Australia’s political leaders are nervous about immigration levels.

Australia’s political leaders are nervous about immigration levels.

Skilled workers looking to get sponsored by Australian companies face a more treacherous path to permanent residency no matter who gets elected this weekend.

Both Labor and the Coalition are promising further restrictions to temporary skilled visa holders and stricter rules for businesses looking to sponsor foreign workers.

Labor are under pressure from the union movement to protect Aussie jobs. The coalition has linked congestion problems in Australia’s biggest cities to high immigration numbers.

Labor has pledged to increase the minimum pay rate for foreign workers on skilled visas from $53,900 to $65,000 “to ensure it is not cheaper to bring in an overseas worker than pay a local worker.”

Immigration expert John McQuaid said this measure would hit workers in the hospitality industry hardest.

He said: “Unsurprisingly, the parties are not pandering to those on temporary visas because they can’t vote.

“With the raising of income on 457-styles visa, areas like hospitality and the service industry would be hurt most because they’ve been historically lower paid.  Café and restaurant staff and managers will find it tougher to get sponsored if this happens.”

The number of Irish workers applying for skilled visas in Australia is falling.

The number of Irish workers applying for skilled visas in Australia is falling.

A tightening of immigration rules and the ending of the 457 visa programme last year has made it more difficult for skilled workers to get sponsored by employers.

Figures from the Department of Home Affairs show 1,470 primary applications for a skilled visa were granted to Irish people up to June 30, 2018.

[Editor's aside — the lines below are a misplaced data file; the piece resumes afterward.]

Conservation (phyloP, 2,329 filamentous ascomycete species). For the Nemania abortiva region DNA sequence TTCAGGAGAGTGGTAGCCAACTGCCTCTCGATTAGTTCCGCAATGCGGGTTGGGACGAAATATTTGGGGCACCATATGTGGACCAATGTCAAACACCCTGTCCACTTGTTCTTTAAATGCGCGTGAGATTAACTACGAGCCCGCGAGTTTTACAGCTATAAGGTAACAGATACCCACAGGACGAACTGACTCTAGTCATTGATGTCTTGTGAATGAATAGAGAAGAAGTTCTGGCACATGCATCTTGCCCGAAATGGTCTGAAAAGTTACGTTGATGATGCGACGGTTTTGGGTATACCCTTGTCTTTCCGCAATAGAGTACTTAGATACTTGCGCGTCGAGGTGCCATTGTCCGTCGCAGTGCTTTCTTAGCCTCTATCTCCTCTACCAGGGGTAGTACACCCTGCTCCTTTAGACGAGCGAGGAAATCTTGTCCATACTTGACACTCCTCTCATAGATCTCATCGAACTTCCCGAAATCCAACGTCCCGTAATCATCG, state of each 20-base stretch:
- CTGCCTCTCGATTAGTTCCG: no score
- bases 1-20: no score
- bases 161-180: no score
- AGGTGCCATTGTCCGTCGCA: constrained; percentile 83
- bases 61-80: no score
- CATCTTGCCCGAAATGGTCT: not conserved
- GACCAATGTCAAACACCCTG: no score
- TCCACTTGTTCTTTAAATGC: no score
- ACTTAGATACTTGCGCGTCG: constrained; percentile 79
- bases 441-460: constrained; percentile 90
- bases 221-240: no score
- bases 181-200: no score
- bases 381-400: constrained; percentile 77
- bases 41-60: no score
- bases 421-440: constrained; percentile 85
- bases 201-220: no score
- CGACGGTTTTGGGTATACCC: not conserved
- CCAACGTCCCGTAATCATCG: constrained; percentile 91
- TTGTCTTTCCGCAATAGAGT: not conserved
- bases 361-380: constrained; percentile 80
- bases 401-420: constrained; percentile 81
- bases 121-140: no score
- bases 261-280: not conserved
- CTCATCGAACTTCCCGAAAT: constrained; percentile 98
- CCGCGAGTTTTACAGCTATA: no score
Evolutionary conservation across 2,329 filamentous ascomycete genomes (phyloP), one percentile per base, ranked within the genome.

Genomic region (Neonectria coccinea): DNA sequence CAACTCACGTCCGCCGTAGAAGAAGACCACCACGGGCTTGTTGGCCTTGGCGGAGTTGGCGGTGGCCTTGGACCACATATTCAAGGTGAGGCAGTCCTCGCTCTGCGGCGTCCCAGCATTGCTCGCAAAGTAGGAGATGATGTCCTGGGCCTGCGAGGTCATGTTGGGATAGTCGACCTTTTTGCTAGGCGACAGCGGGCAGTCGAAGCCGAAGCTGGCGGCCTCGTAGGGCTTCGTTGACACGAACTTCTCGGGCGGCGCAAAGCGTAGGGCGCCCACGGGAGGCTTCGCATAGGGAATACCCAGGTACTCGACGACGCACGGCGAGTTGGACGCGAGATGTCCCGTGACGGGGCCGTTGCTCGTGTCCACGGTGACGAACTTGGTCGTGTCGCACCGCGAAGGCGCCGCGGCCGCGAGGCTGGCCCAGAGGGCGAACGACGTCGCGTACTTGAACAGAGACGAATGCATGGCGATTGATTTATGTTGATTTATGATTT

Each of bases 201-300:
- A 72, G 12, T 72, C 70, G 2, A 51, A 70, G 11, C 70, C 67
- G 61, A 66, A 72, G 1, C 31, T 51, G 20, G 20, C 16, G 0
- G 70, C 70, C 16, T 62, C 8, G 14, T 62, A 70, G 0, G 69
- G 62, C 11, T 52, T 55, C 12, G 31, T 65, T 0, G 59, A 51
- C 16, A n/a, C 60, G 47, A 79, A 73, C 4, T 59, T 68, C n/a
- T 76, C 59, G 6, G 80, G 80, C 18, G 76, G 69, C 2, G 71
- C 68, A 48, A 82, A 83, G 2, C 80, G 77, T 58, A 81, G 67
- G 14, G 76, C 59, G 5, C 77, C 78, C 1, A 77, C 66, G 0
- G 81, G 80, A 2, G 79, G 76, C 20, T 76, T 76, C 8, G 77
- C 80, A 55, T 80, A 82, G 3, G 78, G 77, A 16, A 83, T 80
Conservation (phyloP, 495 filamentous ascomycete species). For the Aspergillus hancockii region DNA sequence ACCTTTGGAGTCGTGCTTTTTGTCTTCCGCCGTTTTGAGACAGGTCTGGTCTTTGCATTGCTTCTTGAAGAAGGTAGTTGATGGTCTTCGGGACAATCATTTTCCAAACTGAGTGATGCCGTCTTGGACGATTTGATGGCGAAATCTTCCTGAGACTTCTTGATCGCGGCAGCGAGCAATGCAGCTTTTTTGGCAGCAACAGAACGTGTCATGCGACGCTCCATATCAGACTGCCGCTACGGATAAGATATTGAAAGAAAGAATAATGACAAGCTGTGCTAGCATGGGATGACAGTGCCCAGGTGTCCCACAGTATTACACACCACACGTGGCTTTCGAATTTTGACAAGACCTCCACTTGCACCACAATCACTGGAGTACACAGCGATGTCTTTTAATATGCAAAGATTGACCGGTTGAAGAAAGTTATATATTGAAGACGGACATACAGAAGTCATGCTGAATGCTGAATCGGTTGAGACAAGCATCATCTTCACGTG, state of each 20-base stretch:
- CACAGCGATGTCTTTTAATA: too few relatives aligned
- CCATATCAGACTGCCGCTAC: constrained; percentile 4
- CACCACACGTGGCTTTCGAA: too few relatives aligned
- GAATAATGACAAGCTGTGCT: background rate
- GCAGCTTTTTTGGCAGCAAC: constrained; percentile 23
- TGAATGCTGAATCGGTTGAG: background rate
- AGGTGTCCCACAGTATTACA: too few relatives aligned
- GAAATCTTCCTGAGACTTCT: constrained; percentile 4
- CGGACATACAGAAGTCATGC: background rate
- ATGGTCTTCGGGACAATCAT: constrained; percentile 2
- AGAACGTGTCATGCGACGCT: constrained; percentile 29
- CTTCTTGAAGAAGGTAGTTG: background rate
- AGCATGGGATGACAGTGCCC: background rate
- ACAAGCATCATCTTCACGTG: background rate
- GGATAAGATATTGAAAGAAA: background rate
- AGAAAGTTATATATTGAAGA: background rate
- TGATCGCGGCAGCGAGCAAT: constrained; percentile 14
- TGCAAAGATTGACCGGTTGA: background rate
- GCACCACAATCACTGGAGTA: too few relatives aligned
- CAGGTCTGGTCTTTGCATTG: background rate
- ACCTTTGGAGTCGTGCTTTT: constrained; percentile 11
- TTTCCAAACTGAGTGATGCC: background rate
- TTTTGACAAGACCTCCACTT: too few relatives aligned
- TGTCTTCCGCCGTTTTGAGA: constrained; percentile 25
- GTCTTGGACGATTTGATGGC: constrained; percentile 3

This was a 22 per cent fall on the previous year when 1,900 Irish people were granted a skilled visa.

The coalition government introduced Labor Market Testing to ensure Australians are always given priority for local jobs.  Employers can only bring in overseas workers if they can not find a suitable local candidate.

Businesses who hire a foreign worker must also pay upwards of $1,200 into a training fund for Australian workers.

If elected, Labor says it will clampdown on employers who “artificially inflate salaries” by offering foreign workers substandard accommodation and inflated overtime hours.

It also plans to “restrict temporary work visas to jobs where there is a genuine skills shortage” and to introduce what it calls the Australian Jobs Test to prevent labour agreements from being entered into unless they create jobs for local workers.

It will also crack down on “unqualified temporary workers” with mandatory off-shore testing of foreign workers skills before a visa can be issued.

Extra funds will be used to increase workplace inspections and investigate employers who breach work visa regulations.

Would-be migrants prepared to live and work in rural areas for three years have a more linear path towards permanent residency.

Would-be migrants prepared to live and work in rural areas for three years have a more linear path towards permanent residency.

While these measures will make it more challenging to get sponsored, a new regional visa programme offers new opportunities for Irish people willing to move to rural areas.

Unveiled by the Liberal government in March, the new scheme offers 23,000 visas for skilled workers who are willing to live and work in regional Australia.

After three years of regional work, visa holders can apply for permanent residency.

Skilled migrants will be priority processed and can access a larger pool of jobs on the eligible occupation lists compared to those who live in major cities.

John McQuaid said the regional visas, which will be available from November 2019, offer new opportunities for Irish people who are willing to look beyond the big cities.

“There’s going to be additional occupations on the list for people willing to apply for regional visas. It will open up options for some people who previously didn’t qualify,” he explained.